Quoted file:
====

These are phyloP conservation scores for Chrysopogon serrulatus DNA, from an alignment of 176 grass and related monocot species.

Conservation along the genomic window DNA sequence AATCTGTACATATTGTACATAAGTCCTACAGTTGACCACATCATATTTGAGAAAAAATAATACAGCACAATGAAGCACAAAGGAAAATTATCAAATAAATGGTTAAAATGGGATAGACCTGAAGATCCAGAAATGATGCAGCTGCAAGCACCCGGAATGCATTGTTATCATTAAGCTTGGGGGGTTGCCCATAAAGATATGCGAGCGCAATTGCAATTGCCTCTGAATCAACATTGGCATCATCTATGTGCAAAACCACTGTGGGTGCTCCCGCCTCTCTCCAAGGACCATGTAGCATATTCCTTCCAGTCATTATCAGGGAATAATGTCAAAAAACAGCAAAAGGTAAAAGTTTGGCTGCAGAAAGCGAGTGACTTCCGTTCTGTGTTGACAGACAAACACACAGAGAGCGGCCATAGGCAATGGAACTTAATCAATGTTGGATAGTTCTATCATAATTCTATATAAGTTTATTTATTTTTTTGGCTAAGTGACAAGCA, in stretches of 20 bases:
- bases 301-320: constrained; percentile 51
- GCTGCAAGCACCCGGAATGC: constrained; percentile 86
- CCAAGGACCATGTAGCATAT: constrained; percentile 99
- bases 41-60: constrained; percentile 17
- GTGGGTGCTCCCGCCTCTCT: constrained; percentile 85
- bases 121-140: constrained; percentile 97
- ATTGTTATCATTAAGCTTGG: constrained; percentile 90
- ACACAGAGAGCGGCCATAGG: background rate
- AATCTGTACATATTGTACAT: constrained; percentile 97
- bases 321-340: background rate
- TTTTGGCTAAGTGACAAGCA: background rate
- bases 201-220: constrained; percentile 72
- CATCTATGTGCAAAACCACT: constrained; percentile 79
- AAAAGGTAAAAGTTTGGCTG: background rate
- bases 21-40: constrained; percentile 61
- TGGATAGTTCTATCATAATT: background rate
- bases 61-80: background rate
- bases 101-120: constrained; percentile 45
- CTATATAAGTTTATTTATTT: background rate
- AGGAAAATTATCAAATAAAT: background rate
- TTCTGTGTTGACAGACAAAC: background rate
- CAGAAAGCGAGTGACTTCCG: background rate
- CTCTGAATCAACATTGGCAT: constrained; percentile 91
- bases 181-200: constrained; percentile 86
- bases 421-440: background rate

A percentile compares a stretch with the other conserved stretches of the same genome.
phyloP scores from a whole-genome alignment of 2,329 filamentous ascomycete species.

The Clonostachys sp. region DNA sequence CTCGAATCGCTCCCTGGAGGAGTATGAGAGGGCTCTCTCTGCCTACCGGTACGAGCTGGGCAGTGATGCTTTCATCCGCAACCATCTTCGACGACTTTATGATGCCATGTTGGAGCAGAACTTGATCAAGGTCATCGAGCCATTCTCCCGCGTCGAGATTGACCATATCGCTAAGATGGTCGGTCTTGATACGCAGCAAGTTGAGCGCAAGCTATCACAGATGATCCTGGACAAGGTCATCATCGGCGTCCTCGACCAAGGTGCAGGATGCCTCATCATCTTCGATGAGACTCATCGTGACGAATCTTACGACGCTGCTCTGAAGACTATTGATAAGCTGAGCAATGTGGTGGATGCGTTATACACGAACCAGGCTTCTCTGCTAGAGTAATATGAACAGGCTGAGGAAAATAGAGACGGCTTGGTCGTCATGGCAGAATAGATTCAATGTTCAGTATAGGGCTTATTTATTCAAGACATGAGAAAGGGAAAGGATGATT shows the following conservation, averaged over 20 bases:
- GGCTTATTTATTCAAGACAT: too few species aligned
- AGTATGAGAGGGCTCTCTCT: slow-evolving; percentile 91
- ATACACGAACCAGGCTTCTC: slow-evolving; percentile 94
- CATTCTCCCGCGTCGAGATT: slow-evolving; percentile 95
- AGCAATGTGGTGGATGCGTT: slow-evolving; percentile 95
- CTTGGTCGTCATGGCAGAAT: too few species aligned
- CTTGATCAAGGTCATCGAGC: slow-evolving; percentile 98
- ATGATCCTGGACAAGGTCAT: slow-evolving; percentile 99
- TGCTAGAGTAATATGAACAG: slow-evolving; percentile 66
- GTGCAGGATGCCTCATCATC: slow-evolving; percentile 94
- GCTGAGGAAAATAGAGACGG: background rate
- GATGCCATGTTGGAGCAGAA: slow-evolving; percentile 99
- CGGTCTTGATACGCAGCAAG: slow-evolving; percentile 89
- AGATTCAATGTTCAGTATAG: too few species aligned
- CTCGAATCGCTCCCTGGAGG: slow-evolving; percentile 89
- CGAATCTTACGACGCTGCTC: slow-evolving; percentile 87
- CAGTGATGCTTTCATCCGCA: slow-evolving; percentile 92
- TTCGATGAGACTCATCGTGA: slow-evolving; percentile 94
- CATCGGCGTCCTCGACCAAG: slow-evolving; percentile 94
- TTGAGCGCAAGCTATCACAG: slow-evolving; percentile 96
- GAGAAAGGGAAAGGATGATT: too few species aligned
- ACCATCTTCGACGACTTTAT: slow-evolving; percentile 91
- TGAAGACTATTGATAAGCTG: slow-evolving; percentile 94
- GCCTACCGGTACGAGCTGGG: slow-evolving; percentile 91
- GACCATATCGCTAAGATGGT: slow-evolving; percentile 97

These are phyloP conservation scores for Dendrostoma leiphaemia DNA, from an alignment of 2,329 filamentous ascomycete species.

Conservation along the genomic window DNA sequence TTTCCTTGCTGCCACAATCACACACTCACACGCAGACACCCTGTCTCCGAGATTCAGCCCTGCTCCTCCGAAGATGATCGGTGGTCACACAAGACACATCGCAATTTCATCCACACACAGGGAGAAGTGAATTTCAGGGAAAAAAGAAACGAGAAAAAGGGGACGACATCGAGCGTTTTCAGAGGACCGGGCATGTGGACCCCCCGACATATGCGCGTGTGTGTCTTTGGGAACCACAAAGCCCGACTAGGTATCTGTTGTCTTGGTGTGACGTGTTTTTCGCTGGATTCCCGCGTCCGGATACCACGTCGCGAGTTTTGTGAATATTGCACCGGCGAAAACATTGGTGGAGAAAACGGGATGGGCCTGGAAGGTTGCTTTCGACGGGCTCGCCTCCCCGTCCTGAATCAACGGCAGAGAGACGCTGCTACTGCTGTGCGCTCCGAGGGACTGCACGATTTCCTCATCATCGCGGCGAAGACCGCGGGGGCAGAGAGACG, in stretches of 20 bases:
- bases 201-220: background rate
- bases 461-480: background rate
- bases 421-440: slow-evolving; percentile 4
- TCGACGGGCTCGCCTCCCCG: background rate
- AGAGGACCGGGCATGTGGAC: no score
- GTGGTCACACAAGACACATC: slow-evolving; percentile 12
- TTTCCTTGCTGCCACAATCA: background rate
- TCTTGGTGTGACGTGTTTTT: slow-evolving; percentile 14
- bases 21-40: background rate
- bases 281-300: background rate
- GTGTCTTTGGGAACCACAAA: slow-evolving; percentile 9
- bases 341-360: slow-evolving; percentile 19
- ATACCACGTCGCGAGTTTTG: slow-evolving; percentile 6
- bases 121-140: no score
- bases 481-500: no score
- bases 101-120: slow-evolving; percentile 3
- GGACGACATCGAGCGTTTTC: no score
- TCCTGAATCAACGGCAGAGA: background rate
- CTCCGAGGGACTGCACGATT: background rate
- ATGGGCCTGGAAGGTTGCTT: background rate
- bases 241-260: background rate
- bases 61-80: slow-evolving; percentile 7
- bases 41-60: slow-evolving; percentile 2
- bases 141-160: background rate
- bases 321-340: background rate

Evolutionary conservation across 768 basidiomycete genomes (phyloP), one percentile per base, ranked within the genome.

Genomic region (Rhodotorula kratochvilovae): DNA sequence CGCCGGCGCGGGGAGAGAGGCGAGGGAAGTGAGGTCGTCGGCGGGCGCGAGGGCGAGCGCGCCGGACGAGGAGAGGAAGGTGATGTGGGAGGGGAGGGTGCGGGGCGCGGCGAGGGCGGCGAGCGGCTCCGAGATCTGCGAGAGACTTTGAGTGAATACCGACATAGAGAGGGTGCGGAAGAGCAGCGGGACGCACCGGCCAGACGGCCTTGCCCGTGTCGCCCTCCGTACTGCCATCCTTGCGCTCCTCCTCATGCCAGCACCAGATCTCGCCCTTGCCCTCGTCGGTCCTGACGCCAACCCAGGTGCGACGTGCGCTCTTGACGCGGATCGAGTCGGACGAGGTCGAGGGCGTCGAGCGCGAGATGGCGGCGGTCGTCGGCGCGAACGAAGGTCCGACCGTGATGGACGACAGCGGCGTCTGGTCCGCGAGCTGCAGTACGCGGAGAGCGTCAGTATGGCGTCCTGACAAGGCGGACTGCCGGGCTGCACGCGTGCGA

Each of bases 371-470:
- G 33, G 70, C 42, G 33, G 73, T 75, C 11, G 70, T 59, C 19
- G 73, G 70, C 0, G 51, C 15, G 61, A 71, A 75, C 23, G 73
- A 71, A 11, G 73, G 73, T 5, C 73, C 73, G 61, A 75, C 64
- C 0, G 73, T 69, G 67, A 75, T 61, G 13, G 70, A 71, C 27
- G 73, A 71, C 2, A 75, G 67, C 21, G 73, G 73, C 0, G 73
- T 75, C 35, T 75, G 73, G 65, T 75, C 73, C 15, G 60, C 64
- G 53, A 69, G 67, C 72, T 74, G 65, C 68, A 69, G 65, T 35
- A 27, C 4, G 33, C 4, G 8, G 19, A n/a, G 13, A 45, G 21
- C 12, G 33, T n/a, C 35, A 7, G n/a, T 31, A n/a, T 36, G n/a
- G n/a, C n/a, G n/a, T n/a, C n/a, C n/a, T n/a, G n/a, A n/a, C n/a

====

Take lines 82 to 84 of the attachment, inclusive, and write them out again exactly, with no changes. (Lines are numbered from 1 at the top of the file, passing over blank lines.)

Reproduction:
- bases 321-340: background rate

Evolutionary conservation across 768 basidiomycete genomes (phyloP), one percentile per base, ranked within the genome.

Genomic region (Rhodotorula kratochvilovae): DNA sequence CGCCGGCGCGGGGAGAGAGGCGAGGGAAGTGAGGTCGTCGGCGGGCGCGAGGGCGAGCGCGCCGGACGAGGAGAGGAAGGTGATGTGGGAGGGGAGGGTGCGGGGCGCGGCGAGGGCGGCGAGCGGCTCCGAGATCTGCGAGAGACTTTGAGTGAATACCGACATAGAGAGGGTGCGGAAGAGCAGCGGGACGCACCGGCCAGACGGCCTTGCCCGTGTCGCCCTCCGTACTGCCATCCTTGCGCTCCTCCTCATGCCAGCACCAGATCTCGCCCTTGCCCTCGTCGGTCCTGACGCCAACCCAGGTGCGACGTGCGCTCTTGACGCGGATCGAGTCGGACGAGGTCGAGGGCGTCGAGCGCGAGATGGCGGCGGTCGTCGGCGCGAACGAAGGTCCGACCGTGATGGACGACAGCGGCGTCTGGTCCGCGAGCTGCAGTACGCGGAGAGCGTCAGTATGGCGTCCTGACAAGGCGGACTGCCGGGCTGCACGCGTGCGA